They saved the best for last in the Shaw Festival's golden anniversary season.
Australian playwright Andrew Bovell's 2008 epic When the Rain Stops Falling begins in Alice Springs with an extinct fish falling from the sky at the feet of Gabriel York (Ric Reid), who is about to be reunited with a son he abandoned decades before. This takes place in the year 2039, making this the second play this season, after Bernard Shaw's On The Rocks, to be set in the future – though in that case Shaw's speculative future has at this point become an alternative past.
From this startling beginning, Bovell's drama swims upstream through time to our present and beyond to delve into the lives and loves of Gabriel's British father Gabriel Law (Jeff Meadows) and grandfather Henry Law (the exquisite Graeme Somerville), each of whom took a fateful trip from English to Australia and left sons to grow up fatherless.
With its genealogical journey that spans the planet and a central, horrific secret waiting to be unwrapped at its centre, When the Rain Stops Falling will come across to Canadians as an antipodean companion piece to our Wajdi Mouawad's Scorched.
As with Mouawad, Bovell has his characters echo lines of dialogue that gradually gather in resonance across generations. Seven postcards that a distraught Henry sends to his son Gabriel from Australia in the 1960s become a disconcerting chorus with their unsettling references to the planet Saturn, named after the Roman god who devoured his children. Seemingly simple comments about odd weather slowly tap into our deepest fears surrounding all the devastating forces of nature beyond our control, both in and outside of ourselves.
Director Peter Hinton's production of this poetic pretzel of a play is his best work in years – full of haunting images but also simple and clear in the way a play with three homophonic characters (Gabriel, Gabriel and Gabrielle) needs to be so as not to leave the audience behind.
With the help of an elegantly designed set by Camellia Koo (and a well-sculpted sonic landscape from Richard Feren), Hinton stages most of the action on or around a dining room table where family members meet to eat and almost catch glimpses of one another across time. This table also doubles as Uluru or Ayers Rock, the famous natural wonder of Australia that here is central to the play.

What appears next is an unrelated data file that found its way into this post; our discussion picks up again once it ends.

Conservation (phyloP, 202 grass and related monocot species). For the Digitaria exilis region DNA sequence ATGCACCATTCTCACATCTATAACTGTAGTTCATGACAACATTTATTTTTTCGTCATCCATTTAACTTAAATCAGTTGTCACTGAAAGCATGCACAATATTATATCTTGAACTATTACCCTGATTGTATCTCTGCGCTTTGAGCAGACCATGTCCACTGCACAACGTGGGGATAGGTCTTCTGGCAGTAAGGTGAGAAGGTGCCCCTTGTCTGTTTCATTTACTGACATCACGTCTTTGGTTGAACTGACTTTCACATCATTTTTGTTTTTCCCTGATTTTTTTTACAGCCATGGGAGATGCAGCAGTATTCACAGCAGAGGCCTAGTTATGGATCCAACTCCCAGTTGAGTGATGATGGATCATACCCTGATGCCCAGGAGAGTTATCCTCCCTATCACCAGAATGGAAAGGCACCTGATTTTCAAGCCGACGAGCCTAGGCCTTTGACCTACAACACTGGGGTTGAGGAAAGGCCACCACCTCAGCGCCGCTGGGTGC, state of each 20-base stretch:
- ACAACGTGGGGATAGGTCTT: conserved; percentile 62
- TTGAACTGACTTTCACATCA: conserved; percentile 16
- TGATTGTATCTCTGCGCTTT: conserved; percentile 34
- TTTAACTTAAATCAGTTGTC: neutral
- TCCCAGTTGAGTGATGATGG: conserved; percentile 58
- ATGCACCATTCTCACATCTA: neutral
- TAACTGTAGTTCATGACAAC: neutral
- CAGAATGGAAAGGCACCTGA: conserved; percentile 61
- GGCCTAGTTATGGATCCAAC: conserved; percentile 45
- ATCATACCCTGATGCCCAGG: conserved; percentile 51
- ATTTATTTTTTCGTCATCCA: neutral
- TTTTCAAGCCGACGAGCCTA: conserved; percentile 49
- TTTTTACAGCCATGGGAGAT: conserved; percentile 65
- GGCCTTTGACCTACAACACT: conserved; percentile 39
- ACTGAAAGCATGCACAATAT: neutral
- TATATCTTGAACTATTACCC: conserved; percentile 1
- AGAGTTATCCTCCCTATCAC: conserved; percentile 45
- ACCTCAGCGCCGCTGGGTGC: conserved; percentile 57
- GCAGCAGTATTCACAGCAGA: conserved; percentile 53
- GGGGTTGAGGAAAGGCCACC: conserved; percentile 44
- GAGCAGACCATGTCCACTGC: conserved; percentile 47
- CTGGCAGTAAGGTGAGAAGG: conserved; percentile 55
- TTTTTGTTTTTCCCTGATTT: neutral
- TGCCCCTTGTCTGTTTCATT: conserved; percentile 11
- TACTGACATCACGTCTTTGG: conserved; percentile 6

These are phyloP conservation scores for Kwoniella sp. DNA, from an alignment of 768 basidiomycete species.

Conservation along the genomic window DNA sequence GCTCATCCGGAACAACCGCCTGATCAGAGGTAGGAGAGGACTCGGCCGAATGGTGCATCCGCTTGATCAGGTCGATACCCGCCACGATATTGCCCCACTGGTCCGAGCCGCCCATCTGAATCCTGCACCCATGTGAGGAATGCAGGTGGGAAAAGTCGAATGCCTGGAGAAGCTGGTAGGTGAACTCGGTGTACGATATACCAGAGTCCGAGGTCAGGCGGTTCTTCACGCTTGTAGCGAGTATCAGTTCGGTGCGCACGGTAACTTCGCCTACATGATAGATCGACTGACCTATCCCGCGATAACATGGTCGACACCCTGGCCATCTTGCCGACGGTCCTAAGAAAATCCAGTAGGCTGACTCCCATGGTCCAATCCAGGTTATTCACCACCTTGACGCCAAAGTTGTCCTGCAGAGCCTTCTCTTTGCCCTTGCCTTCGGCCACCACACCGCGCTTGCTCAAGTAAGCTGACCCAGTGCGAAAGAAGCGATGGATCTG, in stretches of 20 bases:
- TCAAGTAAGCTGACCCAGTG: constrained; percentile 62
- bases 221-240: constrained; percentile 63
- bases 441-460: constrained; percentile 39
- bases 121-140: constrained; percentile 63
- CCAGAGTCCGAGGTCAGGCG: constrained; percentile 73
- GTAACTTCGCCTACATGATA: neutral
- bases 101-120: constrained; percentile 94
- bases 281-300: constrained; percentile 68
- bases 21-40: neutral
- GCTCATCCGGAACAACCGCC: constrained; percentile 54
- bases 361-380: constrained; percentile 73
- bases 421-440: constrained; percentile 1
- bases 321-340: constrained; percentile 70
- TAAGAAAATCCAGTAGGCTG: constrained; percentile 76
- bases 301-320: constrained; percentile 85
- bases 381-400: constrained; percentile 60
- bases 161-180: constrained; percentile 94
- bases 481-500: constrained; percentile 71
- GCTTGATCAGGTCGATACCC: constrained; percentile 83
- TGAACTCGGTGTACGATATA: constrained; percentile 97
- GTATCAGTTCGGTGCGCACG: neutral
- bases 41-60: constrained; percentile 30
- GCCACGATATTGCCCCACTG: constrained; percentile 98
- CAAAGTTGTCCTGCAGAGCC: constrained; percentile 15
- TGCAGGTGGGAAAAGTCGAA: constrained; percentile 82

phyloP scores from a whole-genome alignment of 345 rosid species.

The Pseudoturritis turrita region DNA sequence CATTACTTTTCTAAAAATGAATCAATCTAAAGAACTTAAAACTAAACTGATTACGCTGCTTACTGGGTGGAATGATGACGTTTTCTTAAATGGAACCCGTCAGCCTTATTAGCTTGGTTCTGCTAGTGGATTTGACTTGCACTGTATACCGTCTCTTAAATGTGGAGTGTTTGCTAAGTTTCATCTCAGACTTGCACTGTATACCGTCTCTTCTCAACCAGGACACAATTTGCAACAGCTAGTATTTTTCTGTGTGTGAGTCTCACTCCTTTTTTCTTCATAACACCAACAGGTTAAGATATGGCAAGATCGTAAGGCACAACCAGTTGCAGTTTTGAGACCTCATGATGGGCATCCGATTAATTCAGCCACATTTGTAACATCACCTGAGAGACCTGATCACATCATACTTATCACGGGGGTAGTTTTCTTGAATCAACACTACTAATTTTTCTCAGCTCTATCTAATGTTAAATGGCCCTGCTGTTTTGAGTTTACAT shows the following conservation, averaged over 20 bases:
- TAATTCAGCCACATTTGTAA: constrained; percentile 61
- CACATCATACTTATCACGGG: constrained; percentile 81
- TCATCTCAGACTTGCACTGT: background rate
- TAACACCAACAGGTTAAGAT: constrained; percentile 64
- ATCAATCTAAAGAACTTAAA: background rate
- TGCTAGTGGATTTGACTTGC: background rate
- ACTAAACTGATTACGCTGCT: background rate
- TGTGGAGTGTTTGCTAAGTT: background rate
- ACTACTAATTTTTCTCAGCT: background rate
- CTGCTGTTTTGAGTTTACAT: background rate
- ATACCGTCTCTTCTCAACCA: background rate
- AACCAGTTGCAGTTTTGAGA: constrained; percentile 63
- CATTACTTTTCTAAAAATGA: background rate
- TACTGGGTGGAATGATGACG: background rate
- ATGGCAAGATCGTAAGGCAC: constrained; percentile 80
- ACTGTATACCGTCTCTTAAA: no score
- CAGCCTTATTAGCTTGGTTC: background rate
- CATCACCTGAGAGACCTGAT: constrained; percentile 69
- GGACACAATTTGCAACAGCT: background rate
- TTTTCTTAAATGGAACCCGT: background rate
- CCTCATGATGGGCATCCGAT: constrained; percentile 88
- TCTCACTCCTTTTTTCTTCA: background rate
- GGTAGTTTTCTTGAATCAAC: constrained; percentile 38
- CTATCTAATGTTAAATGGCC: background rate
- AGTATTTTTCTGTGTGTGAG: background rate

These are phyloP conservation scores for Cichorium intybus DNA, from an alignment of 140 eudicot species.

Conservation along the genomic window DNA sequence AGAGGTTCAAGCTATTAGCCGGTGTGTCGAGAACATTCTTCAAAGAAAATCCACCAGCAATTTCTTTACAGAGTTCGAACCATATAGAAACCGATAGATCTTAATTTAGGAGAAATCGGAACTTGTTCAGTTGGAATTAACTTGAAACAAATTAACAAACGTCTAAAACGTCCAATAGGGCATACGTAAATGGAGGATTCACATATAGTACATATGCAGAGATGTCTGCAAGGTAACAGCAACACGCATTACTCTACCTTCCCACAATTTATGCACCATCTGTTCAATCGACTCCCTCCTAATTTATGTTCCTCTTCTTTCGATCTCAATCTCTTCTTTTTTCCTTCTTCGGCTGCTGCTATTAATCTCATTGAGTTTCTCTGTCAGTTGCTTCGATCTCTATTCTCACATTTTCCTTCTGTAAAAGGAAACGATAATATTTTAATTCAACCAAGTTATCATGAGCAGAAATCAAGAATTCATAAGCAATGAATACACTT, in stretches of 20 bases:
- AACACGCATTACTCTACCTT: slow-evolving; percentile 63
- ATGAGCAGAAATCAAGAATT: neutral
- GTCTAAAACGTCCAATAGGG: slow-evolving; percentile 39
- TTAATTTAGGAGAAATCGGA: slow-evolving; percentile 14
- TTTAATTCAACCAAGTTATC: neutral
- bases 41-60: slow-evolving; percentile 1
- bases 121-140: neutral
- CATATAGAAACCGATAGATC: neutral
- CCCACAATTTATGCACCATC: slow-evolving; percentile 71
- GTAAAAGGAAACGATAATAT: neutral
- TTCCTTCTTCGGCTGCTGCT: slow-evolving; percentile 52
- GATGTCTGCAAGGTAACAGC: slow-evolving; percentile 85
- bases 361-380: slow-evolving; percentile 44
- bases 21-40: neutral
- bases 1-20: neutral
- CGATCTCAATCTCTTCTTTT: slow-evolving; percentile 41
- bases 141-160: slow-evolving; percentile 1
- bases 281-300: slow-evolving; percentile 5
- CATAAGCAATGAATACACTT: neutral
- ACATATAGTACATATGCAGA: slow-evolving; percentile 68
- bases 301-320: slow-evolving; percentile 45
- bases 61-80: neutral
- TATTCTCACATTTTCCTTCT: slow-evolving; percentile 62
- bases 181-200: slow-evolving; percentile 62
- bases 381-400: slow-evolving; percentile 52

Though Ric Reid seizes attention off the top with Gabriel's message from the future, the production can't be said to have any stand-out performances – just beautifully blended ensemble acting telling a story that gradually becomes as engrossing as any mystery novel.
The quartet of women in the cast double up on characters: Krista Colosimo and Wendy Thatcher take turns playing the younger and older versions of gutsy and grounded Gabrielle York, who grows up in a remote region of Australia and whose life is twice turned upside by visiting Brits. Tara Rosling and Donna Belleville are slightly less in sync as two versions of the nervous, intellectual Elizabeth Law, who is married to the melancholy Henry, whose actions turn her world upside down and similarly sends the action spiralling off to the opposite hemisphere.
There's an awful lot of coincidence in When the Rain Stops Falling, but when a play begins with an fish falling from a rainstorm, a certain amount a poetic licence is expected and granted. That fish turns out to be a symbol of hope for our ability to heal, as a species or family, if not always as individuals. Indeed, Hinton's wrenching final image, a dinner party where only one family member is left out, suggests that, sadly, some crimes are too big to be forgiven.
When the Rain Stops Falling
- Written by Andrew Bovell
- Directed by Peter Hinton
- Starring Jeff Meadows and Krista Colosimo
- At the Shaw Festival in Niagara-on-the-Lake, Ont.
- To Sept. 17